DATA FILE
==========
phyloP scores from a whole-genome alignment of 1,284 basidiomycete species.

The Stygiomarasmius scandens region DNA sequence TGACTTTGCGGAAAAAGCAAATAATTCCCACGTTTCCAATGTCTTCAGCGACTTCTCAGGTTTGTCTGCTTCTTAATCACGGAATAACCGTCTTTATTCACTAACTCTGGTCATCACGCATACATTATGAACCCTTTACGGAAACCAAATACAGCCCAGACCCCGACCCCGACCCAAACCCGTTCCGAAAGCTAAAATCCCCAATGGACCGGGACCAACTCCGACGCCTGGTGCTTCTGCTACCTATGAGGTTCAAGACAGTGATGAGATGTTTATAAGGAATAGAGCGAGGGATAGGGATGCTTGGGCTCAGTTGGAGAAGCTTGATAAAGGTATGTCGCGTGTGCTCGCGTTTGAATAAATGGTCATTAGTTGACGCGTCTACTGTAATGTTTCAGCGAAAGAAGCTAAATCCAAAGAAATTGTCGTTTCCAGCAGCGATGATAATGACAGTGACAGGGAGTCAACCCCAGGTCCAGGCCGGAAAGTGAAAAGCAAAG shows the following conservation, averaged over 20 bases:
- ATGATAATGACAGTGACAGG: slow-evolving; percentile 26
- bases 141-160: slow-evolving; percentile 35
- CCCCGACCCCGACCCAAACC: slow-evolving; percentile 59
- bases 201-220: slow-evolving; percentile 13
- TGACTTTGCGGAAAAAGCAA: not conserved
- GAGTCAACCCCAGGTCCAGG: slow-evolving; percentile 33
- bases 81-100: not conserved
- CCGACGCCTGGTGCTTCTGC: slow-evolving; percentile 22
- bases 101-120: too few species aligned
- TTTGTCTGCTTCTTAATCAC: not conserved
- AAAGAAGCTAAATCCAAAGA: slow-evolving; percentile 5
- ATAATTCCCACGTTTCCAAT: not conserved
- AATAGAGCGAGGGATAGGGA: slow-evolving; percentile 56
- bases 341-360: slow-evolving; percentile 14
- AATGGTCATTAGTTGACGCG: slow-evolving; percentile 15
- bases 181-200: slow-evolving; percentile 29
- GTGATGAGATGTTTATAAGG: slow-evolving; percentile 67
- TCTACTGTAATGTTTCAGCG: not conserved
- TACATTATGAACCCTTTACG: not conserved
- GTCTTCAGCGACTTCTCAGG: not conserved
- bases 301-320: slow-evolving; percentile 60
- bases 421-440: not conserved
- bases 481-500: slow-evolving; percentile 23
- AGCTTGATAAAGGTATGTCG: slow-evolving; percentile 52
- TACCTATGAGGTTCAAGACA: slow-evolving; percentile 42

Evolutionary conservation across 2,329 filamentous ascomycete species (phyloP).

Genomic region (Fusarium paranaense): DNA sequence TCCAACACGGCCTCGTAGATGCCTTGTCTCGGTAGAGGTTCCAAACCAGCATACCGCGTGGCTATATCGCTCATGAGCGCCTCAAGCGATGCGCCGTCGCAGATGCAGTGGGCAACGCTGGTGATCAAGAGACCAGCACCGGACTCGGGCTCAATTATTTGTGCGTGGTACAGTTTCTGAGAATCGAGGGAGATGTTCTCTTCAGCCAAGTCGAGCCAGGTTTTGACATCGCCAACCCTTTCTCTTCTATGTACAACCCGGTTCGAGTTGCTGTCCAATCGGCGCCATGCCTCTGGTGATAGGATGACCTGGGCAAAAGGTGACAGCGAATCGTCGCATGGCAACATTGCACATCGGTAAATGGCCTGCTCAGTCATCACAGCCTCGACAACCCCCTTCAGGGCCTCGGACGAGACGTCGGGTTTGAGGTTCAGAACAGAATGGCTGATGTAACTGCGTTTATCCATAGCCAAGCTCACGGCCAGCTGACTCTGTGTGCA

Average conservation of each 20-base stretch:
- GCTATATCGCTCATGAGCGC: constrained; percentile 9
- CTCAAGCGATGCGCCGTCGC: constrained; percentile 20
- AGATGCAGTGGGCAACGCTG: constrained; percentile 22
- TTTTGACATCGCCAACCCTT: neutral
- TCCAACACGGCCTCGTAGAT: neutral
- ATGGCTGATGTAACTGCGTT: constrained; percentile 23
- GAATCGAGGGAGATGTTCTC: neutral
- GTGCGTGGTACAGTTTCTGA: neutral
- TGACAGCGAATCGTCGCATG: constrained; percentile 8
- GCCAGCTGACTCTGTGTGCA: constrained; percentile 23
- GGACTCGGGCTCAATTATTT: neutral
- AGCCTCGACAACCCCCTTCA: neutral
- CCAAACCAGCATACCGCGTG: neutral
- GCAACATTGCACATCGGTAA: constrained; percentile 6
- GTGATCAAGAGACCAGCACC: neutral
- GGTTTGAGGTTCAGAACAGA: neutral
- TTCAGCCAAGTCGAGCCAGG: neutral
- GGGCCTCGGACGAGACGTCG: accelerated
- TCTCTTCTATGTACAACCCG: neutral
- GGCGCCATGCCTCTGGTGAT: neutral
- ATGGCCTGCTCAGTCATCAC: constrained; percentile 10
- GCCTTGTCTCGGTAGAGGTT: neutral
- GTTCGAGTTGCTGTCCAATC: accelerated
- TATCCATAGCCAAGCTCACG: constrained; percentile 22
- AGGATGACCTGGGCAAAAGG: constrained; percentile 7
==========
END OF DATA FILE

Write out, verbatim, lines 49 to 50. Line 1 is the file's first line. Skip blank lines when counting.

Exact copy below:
- TCTCTTCTATGTACAACCCG: neutral
- GGCGCCATGCCTCTGGTGAT: neutral